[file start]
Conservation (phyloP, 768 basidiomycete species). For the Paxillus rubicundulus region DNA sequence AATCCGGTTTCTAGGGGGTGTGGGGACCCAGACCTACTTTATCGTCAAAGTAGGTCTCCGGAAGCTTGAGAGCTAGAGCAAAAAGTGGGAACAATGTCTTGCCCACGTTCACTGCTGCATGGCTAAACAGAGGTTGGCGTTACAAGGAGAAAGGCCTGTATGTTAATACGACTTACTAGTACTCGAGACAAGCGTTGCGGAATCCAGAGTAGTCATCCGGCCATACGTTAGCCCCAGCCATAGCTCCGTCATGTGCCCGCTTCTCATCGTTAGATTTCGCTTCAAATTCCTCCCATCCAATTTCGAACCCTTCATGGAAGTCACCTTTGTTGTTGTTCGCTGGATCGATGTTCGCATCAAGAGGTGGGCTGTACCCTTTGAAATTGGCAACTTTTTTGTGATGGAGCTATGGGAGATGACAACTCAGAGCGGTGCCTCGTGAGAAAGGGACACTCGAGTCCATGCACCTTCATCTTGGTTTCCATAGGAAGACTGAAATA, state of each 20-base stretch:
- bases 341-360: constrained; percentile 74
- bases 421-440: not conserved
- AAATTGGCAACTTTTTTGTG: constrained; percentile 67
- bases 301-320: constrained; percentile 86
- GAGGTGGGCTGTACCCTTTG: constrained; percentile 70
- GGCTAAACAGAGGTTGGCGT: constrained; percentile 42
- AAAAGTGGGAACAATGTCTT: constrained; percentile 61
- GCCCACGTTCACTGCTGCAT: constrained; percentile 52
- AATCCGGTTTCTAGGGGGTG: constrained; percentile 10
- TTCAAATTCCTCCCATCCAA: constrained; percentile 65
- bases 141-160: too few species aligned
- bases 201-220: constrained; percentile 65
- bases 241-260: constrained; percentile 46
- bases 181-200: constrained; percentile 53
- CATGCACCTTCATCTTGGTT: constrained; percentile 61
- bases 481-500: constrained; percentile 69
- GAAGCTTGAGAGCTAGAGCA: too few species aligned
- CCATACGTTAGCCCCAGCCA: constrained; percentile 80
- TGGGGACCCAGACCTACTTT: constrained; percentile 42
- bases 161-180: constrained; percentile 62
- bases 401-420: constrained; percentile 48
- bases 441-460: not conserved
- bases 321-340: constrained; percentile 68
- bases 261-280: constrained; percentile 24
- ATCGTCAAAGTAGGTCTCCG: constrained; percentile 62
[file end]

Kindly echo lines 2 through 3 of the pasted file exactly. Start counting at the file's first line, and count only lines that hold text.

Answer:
- bases 341-360: constrained; percentile 74
- bases 421-440: not conserved